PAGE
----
“Arabesque” displays, critiques Islamic motifs in European art

Kenia Cruz

“Arabesque,” a new exhibit at the Clark Art Institute, explores European artists’ often-fraught relationship with Islamic art. Kenia Cruz Guardado/THE WILLIAMS RECORD

While students were away, the Sterling and Francine Clark Art Institute welcomed a new exhibition called “Arabesque,” which opened Dec. 14, 2019 and will run until March 22, 2020.

The exhibit takes its name from an artistic form consisting of lines that follow a rhythmic pattern of foliage, curves and ornaments — a motif that became popular in the 1800s. The French term “arabesque” is derived from the Italian word “arabesco,” which itself commented on the origins of the art form in Arab architecture and art. According to the Clark’s website, the exhibit “traces the role of this curvilinear decorative motif through a variety of styles and media in European art,” examining how European interpretations of the motif altered a central aspect of Islamic art.

Before even entering the exhibit, you are greeted with an arabesque tiger; he’s lacking claws, but the motif only makes him look fiercer. Located near the back of the exhibition, the tiger is part of a color lithograph by Paul-Elie Ranson called “Tiger in the Jungle” (1893). His golden exterior finds harmony with the exhibit’s shades of blue.

Once inside, visitors encounter a note about the exhibit that acknowledges the heavy Orientalism that many — including myself — were curious about and hesitant to praise. The note reads, “As history has shown, there are often issues of misunderstanding when one culture borrows the imagery and ideas of another.” It encourages visitors, however, to “consider both the works on display and the contexts of their creation,” as they walk through the exhibition.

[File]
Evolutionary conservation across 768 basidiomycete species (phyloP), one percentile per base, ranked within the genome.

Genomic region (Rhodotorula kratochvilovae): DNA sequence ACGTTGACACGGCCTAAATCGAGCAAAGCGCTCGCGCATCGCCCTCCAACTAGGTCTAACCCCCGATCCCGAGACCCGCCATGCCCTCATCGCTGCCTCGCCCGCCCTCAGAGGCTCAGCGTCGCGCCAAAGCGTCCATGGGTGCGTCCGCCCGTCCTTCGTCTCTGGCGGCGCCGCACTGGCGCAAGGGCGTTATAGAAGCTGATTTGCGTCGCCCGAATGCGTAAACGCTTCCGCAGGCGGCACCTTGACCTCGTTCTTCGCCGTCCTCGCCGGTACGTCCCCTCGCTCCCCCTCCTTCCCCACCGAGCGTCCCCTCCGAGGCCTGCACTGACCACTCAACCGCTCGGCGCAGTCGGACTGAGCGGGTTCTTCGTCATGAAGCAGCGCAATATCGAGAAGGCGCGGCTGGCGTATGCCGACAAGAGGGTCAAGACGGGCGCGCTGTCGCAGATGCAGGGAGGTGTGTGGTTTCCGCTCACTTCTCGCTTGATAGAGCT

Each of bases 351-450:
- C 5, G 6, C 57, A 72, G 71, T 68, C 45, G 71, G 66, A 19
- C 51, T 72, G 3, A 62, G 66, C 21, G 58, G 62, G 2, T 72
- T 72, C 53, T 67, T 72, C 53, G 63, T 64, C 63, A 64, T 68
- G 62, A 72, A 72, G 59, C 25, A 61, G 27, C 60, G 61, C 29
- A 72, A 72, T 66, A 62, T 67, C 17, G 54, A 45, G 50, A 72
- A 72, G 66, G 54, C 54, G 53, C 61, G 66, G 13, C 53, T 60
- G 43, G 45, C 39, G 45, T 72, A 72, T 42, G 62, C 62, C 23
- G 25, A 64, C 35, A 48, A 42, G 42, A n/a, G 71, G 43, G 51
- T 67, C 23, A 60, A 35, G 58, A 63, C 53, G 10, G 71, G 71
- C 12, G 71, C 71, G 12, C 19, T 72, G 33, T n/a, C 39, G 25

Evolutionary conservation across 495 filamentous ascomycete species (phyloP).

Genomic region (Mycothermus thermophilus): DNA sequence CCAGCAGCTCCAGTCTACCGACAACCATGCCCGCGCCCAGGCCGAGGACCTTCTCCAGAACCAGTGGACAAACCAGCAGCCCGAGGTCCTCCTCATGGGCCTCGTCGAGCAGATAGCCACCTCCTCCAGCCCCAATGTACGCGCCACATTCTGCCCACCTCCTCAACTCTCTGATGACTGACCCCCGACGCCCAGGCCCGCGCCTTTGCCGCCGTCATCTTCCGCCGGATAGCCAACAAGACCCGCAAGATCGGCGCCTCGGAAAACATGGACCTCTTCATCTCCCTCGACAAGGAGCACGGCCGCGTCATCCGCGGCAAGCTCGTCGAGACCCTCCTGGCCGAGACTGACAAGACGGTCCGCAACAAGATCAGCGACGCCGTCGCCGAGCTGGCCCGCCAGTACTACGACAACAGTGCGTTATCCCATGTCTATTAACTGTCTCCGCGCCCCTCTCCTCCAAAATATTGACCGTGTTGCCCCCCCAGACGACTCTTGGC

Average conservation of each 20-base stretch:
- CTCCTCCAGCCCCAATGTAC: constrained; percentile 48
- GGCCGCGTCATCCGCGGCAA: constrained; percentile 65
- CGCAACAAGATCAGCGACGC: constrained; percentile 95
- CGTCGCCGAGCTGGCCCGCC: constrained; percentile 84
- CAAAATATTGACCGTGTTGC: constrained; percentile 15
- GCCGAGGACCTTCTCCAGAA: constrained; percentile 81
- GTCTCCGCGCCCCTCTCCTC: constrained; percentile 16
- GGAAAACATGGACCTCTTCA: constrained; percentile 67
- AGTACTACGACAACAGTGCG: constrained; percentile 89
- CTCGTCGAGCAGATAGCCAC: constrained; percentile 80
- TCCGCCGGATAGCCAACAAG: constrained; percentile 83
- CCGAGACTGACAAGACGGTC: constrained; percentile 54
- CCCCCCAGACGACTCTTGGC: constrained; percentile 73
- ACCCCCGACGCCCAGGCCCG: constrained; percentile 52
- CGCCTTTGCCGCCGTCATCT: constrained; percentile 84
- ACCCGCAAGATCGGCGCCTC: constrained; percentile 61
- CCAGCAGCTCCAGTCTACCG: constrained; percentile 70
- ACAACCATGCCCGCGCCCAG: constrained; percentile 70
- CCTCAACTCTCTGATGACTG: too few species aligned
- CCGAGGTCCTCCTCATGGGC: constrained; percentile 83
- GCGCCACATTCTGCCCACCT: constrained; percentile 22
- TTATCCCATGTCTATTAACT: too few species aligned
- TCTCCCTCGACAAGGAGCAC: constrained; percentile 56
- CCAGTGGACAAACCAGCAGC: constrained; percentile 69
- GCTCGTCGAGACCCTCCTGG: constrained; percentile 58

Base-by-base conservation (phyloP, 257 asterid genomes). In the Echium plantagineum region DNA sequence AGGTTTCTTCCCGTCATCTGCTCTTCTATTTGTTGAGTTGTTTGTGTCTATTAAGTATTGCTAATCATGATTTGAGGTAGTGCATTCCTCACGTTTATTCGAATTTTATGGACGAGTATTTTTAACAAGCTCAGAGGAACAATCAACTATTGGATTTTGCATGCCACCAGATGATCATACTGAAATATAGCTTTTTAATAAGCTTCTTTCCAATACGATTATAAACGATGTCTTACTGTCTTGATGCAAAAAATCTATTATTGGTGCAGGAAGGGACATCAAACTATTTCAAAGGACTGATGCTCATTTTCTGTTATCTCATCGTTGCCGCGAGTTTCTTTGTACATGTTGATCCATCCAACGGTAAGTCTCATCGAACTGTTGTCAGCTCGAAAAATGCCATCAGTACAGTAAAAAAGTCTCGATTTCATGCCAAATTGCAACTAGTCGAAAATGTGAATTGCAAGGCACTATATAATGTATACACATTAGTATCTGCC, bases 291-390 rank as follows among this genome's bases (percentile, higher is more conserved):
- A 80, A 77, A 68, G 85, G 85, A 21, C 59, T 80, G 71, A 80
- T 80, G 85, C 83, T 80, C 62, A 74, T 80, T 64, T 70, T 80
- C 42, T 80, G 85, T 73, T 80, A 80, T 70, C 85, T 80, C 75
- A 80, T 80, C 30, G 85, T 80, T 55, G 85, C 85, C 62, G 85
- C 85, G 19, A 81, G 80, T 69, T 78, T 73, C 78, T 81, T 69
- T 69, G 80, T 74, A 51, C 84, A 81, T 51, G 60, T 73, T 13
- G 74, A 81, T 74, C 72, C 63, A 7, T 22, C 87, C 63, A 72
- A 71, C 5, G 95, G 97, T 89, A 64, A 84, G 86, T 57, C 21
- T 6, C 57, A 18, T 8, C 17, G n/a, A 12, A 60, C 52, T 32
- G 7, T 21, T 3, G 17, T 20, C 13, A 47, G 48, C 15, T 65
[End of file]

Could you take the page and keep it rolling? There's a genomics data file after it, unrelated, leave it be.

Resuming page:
The exhibition focuses on three aspects of the arabesque motif: in art, in literature and in design.

The venue itself is small, but the exhibition has made the small space work to its advantage. There is only one room inside the exhibit that demonstrates the motif used in European design. The entrance to the room requires going through one of many arabesque door frames. The room then uses a dark solid blue to highlight the tones of red and orange that much of the artwork contains. From furnishing fabric to vases to chairs, the room showcases the many different ways that European artists exploited the arabesque motif. 

One such artist is Owen Jones, whose arabesque designs in the 1850s were “the sourcebook for European theorists and practitioners.” The exhibition does note, however, that while Jones may have made the design a common practice, his patterns — along with many others — were “removed from their historical and architectural contexts” and lost much of their original meanings, which were frequently rooted in spiritual beliefs.

Outside the blue room are several posters showing women drawn in the arabesque fashion. Many of these posters were advertisements that used the arabesque motif to attract customers. One such poster, “La Dépêche de Toulouse” (1892) by Maurice Denis, depicts a woman drawn in an arabesque style holding a newspaper. Unlike the others, this poster was based on an old advertisement and was drawn to fit the motif.

The arabesque motif was also found to be tucked away in the title pages and borders of books. A notable figure highlighted in the exhibit was Pierre Bonnard, whose artwork was found in the pages of a music theory book for children. In the book, Bonnard draws bells and singing children, among other images, in arabesque, exhibiting very subtle artwork despite its placement in a children’s book.

The exhibition is full of artwork that delves into the many ways that arabesques changed from being small and easily replicated patterns to being larger, more intricate and foundational to the artwork containing it.

While the exhibition doesn’t delve into all the ways that many of the artists have taken something once sacred and changed it into something different, it does allow the viewer to ponder those concerns. With these thoughts in the back of their minds, the artwork becomes part of a larger conversation on Orientalism rather than a simple viewing party of pretty patterns. “Arabesque” becomes an exhibition that is both beautiful and thought-provoking.